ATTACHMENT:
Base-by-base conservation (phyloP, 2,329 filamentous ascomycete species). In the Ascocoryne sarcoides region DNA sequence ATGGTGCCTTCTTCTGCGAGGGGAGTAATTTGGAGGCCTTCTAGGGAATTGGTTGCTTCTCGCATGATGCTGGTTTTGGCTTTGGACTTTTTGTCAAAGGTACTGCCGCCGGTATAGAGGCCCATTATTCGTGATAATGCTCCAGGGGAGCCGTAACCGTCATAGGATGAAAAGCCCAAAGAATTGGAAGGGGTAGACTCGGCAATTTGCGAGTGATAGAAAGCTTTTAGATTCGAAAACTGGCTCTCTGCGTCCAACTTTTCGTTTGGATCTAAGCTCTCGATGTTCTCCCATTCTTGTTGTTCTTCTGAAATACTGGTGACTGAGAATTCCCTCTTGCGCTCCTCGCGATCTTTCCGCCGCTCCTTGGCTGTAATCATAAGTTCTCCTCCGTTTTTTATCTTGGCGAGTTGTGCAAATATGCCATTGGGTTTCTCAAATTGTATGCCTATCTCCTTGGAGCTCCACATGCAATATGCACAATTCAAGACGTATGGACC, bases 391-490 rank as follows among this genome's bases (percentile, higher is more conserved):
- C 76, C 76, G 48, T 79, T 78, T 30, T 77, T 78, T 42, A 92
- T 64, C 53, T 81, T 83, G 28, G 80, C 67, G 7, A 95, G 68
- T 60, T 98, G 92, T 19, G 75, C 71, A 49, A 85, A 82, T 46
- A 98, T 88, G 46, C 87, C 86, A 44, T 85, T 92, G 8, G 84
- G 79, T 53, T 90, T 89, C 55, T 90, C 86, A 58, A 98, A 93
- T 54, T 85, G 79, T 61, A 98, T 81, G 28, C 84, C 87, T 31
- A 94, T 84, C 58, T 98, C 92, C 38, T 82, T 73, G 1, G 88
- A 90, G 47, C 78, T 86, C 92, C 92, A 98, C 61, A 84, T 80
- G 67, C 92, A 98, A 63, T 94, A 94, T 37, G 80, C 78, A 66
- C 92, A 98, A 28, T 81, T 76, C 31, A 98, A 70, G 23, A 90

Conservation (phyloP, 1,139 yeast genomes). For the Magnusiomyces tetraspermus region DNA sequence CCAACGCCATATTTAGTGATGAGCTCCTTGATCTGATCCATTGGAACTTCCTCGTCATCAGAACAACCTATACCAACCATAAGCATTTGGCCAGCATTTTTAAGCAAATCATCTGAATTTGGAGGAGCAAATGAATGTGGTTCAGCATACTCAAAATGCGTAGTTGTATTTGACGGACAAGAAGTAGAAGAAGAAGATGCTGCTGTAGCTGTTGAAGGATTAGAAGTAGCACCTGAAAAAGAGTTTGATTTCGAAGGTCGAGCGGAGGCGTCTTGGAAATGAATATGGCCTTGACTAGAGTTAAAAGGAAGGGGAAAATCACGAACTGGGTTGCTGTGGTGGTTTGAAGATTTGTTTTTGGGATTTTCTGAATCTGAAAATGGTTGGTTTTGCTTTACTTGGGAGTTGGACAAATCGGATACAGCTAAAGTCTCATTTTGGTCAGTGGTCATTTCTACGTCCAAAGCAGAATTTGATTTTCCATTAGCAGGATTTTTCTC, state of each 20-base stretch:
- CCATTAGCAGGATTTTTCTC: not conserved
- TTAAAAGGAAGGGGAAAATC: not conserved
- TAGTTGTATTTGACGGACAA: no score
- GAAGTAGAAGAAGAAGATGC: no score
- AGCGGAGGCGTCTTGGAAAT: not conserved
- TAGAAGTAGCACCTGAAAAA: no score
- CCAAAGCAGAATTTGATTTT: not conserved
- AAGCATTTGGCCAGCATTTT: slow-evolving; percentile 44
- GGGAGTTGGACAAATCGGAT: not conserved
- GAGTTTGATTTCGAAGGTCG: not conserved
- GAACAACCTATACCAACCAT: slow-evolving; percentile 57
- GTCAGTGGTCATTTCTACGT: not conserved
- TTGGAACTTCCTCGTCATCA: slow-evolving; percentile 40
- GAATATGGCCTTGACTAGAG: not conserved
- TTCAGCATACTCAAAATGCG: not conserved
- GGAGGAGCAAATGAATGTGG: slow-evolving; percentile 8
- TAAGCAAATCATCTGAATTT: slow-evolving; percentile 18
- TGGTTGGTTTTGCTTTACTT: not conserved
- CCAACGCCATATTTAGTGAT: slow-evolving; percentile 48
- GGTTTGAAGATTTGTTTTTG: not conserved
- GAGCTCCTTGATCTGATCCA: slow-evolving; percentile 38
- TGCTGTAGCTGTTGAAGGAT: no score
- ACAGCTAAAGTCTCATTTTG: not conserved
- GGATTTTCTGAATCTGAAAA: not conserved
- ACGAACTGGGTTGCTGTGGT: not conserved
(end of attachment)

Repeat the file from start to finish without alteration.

Base-by-base conservation (phyloP, 2,329 filamentous ascomycete species). In the Ascocoryne sarcoides region DNA sequence ATGGTGCCTTCTTCTGCGAGGGGAGTAATTTGGAGGCCTTCTAGGGAATTGGTTGCTTCTCGCATGATGCTGGTTTTGGCTTTGGACTTTTTGTCAAAGGTACTGCCGCCGGTATAGAGGCCCATTATTCGTGATAATGCTCCAGGGGAGCCGTAACCGTCATAGGATGAAAAGCCCAAAGAATTGGAAGGGGTAGACTCGGCAATTTGCGAGTGATAGAAAGCTTTTAGATTCGAAAACTGGCTCTCTGCGTCCAACTTTTCGTTTGGATCTAAGCTCTCGATGTTCTCCCATTCTTGTTGTTCTTCTGAAATACTGGTGACTGAGAATTCCCTCTTGCGCTCCTCGCGATCTTTCCGCCGCTCCTTGGCTGTAATCATAAGTTCTCCTCCGTTTTTTATCTTGGCGAGTTGTGCAAATATGCCATTGGGTTTCTCAAATTGTATGCCTATCTCCTTGGAGCTCCACATGCAATATGCACAATTCAAGACGTATGGACC, bases 391-490 rank as follows among this genome's bases (percentile, higher is more conserved):
- C 76, C 76, G 48, T 79, T 78, T 30, T 77, T 78, T 42, A 92
- T 64, C 53, T 81, T 83, G 28, G 80, C 67, G 7, A 95, G 68
- T 60, T 98, G 92, T 19, G 75, C 71, A 49, A 85, A 82, T 46
- A 98, T 88, G 46, C 87, C 86, A 44, T 85, T 92, G 8, G 84
- G 79, T 53, T 90, T 89, C 55, T 90, C 86, A 58, A 98, A 93
- T 54, T 85, G 79, T 61, A 98, T 81, G 28, C 84, C 87, T 31
- A 94, T 84, C 58, T 98, C 92, C 38, T 82, T 73, G 1, G 88
- A 90, G 47, C 78, T 86, C 92, C 92, A 98, C 61, A 84, T 80
- G 67, C 92, A 98, A 63, T 94, A 94, T 37, G 80, C 78, A 66
- C 92, A 98, A 28, T 81, T 76, C 31, A 98, A 70, G 23, A 90

Conservation (phyloP, 1,139 yeast genomes). For the Magnusiomyces tetraspermus region DNA sequence CCAACGCCATATTTAGTGATGAGCTCCTTGATCTGATCCATTGGAACTTCCTCGTCATCAGAACAACCTATACCAACCATAAGCATTTGGCCAGCATTTTTAAGCAAATCATCTGAATTTGGAGGAGCAAATGAATGTGGTTCAGCATACTCAAAATGCGTAGTTGTATTTGACGGACAAGAAGTAGAAGAAGAAGATGCTGCTGTAGCTGTTGAAGGATTAGAAGTAGCACCTGAAAAAGAGTTTGATTTCGAAGGTCGAGCGGAGGCGTCTTGGAAATGAATATGGCCTTGACTAGAGTTAAAAGGAAGGGGAAAATCACGAACTGGGTTGCTGTGGTGGTTTGAAGATTTGTTTTTGGGATTTTCTGAATCTGAAAATGGTTGGTTTTGCTTTACTTGGGAGTTGGACAAATCGGATACAGCTAAAGTCTCATTTTGGTCAGTGGTCATTTCTACGTCCAAAGCAGAATTTGATTTTCCATTAGCAGGATTTTTCTC, state of each 20-base stretch:
- CCATTAGCAGGATTTTTCTC: not conserved
- TTAAAAGGAAGGGGAAAATC: not conserved
- TAGTTGTATTTGACGGACAA: no score
- GAAGTAGAAGAAGAAGATGC: no score
- AGCGGAGGCGTCTTGGAAAT: not conserved
- TAGAAGTAGCACCTGAAAAA: no score
- CCAAAGCAGAATTTGATTTT: not conserved
- AAGCATTTGGCCAGCATTTT: slow-evolving; percentile 44
- GGGAGTTGGACAAATCGGAT: not conserved
- GAGTTTGATTTCGAAGGTCG: not conserved
- GAACAACCTATACCAACCAT: slow-evolving; percentile 57
- GTCAGTGGTCATTTCTACGT: not conserved
- TTGGAACTTCCTCGTCATCA: slow-evolving; percentile 40
- GAATATGGCCTTGACTAGAG: not conserved
- TTCAGCATACTCAAAATGCG: not conserved
- GGAGGAGCAAATGAATGTGG: slow-evolving; percentile 8
- TAAGCAAATCATCTGAATTT: slow-evolving; percentile 18
- TGGTTGGTTTTGCTTTACTT: not conserved
- CCAACGCCATATTTAGTGAT: slow-evolving; percentile 48
- GGTTTGAAGATTTGTTTTTG: not conserved
- GAGCTCCTTGATCTGATCCA: slow-evolving; percentile 38
- TGCTGTAGCTGTTGAAGGAT: no score
- ACAGCTAAAGTCTCATTTTG: not conserved
- GGATTTTCTGAATCTGAAAA: not conserved
- ACGAACTGGGTTGCTGTGGT: not conserved